This article was published in Australian Dictionary of Biography, Volume 11, (MUP), 1988
Amy Rowntree (1885-1962), educationist, was born on 13 July 1885 in Hobart, fourth child of Francis Rowntree, engineer, and his wife Anne Maria, née Fearnley. Her great-grandfather Edward Casson Rowntree had been transported to Hobart from York, England, in 1830. Amy attended Battery Point Model School and in 1902 became a student-teacher there. In April 1906, after appointment to Geeveston State School, she joined the first student intake at the Philip Smith Training College, Hobart; winning a State exhibition, she was granted a further year of college and university attendance.
After teaching for four years Miss Rowntree studied kindergarten methods at Teachers' College, Sydney, under Martha Simpson in 1912-13. Returning to Hobart, she became mistress of method at the Elizabeth Street Practising School with responsibility for training infant-teachers and in 1919 was appointed to the new position of inspector of infant-schools, the first female inspector of schools in Tasmania. She also graduated from the University of Tasmania (B.A., 1919; M.A., 1921).
A slight, dark, serene figure, known to close colleagues as Miss Amy, she established a hallmark for Tasmanian career women. Although occasionally infatuated with colleague or student, she declared that 'a professional woman must necessarily be cut off from many of the joys of womanhood … must be in a position to travel and to surround her life with the means of intellectual culture and physical care'. Her own work entailed visits to Britain, Europe and North America in 1923-24 and 1938-39.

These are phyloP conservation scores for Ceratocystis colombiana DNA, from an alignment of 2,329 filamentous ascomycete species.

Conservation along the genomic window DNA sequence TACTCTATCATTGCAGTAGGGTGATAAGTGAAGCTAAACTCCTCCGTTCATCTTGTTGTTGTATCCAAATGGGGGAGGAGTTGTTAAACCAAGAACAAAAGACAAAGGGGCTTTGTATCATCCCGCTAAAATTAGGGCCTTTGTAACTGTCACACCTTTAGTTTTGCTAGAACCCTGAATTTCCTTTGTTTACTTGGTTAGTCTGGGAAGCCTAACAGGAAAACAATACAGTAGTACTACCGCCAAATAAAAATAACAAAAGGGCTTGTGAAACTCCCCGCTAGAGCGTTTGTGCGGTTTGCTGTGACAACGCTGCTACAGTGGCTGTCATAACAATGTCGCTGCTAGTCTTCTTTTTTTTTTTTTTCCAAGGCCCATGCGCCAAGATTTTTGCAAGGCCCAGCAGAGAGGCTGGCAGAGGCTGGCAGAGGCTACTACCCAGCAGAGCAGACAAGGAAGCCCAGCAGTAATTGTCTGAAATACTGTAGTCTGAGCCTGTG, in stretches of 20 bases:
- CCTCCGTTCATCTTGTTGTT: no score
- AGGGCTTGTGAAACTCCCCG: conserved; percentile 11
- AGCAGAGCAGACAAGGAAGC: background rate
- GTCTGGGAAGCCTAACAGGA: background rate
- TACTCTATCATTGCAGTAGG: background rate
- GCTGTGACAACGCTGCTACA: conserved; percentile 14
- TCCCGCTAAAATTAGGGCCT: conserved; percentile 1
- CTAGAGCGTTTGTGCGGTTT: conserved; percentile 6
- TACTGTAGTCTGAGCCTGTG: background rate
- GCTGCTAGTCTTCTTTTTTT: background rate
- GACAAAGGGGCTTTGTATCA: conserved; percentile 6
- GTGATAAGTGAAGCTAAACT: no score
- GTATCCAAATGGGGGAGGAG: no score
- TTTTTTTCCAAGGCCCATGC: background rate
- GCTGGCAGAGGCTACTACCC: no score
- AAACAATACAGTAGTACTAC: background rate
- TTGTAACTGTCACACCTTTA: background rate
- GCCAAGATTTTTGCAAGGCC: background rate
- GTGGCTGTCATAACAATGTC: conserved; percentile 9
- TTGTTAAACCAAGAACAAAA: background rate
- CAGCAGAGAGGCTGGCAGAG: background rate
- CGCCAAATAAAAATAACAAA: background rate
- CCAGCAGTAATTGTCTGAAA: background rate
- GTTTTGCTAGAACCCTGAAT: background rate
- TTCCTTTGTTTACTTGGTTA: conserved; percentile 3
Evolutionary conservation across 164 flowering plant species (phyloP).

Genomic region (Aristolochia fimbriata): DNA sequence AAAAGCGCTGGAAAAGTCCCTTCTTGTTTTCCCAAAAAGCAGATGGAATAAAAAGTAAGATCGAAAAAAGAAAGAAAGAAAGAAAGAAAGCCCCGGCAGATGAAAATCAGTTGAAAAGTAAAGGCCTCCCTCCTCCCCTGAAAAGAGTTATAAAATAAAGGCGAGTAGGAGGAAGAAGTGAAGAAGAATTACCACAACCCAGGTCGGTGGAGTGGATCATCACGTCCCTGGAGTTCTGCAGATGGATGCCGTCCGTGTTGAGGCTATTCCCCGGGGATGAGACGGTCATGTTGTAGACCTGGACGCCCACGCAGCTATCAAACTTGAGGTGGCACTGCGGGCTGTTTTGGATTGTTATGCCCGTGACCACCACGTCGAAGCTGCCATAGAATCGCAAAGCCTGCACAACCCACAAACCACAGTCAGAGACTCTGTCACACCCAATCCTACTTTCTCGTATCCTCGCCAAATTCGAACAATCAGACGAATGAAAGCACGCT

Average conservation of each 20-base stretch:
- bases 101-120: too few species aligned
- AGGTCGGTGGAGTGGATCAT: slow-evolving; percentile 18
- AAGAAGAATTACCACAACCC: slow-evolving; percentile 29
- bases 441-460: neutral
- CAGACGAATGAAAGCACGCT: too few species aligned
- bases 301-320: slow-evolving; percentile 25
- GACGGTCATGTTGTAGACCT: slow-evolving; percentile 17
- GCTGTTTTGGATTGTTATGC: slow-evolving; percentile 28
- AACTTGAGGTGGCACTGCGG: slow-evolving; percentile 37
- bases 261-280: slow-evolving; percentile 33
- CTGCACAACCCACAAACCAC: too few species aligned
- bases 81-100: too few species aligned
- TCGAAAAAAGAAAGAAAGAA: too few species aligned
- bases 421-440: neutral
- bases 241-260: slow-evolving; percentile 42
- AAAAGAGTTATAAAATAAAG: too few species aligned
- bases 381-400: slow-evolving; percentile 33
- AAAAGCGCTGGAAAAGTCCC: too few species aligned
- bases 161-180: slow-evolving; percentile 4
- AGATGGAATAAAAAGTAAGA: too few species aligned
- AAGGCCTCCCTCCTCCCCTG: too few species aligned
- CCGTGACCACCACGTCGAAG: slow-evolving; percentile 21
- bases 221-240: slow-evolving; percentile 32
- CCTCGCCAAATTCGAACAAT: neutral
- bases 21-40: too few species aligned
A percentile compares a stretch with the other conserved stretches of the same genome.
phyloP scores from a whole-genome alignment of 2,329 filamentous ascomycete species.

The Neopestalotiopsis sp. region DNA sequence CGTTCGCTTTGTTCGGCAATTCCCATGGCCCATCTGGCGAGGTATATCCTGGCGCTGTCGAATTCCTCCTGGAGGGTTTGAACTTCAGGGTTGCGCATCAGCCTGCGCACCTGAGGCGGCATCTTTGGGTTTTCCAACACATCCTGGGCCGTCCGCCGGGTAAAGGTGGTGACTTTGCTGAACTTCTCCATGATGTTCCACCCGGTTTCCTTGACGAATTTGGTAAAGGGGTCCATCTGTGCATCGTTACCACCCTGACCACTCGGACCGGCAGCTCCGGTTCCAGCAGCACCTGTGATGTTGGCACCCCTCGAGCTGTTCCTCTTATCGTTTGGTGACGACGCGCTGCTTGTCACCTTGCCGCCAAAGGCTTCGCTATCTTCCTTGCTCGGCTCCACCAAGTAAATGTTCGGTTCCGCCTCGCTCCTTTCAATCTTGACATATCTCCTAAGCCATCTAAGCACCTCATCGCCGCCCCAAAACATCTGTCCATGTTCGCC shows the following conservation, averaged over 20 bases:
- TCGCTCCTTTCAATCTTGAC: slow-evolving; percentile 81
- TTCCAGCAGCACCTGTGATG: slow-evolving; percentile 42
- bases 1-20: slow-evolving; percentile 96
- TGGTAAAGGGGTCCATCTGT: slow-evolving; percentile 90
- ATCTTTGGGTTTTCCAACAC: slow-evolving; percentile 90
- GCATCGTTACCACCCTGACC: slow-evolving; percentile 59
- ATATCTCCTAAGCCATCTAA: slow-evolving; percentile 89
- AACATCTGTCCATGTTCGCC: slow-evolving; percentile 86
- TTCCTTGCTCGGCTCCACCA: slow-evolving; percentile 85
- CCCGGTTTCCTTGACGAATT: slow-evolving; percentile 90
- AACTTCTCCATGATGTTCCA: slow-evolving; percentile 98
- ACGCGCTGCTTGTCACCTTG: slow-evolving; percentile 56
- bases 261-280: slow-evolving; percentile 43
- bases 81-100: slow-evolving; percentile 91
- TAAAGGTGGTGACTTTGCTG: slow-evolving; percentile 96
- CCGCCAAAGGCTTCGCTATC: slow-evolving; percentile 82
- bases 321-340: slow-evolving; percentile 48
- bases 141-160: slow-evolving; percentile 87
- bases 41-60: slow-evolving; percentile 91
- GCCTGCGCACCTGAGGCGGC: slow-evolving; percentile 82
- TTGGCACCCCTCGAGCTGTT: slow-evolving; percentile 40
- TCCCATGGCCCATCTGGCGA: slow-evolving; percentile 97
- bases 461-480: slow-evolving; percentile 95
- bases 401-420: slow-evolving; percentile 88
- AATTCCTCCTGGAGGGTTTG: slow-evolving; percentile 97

Under Miss Rowntree's control Tasmanian state school infant-classes reached a high standard, with art and music included in the curriculum. She combined the best of the traditional Froebelian with the more recent Montessorian methods to suit Tasmanian society and in the 1920s experimented with the Dalton plan, a Massachusetts curriculum method. An articulate public speaker, she promoted the ideals of early childhood education as applicable to general primary education, a concept several progressive primary schools adopted in the 1930s. She also helped to develop a curriculum for the pioneering rural area-schools.
After retiring in 1945, Amy Rowntree acted briefly as a recruiting officer for the Education Department and later as curriculum adviser. She aided the production of a documentary film on Tasmanian area-schools, 'Over the Hill', and helped to organize the 1946 New Education Fellowship Conference. Chairwoman of the Better Homes for Australia Society (Tasmanian branch), she was active in the Fellowship of Australian Writers, Royal Society of Tasmania, University Women Graduates' Association, Arts Club, Business and Professional Women's Club, the French Circle, Tasmanian Historical Research Association and the Battery Point Progress Association. She was appointed O.B.E. in 1949.
Miss Amy lived with her younger sister Miss Frances (Fearn) at their waterfront home Bramble Carr, Battery Point. Devout members of St George's Anglican Church, they welcomed student visitors and pursued their favourite recreations—historical writing for Amy and water-colour painting for Fearn. Miss Rowntree published many newspaper articles and several books on local history. She died at Battery Point on 4 March 1962 and was cremated. In 1965 a trust fund for infant-teaching scholarships was established by public donation in her memory.
Grant Rodwell, 'Rowntree, Amy (1885–1962)', Australian Dictionary of Biography, National Centre of Biography, Australian National University, http://adb.anu.edu.au/biography/rowntree-amy-8289/text14527, published first in hardcopy 1988, accessed online 31 March 2015.
This article was first published in hardcopy in Australian Dictionary of Biography, Volume 11, (MUP), 1988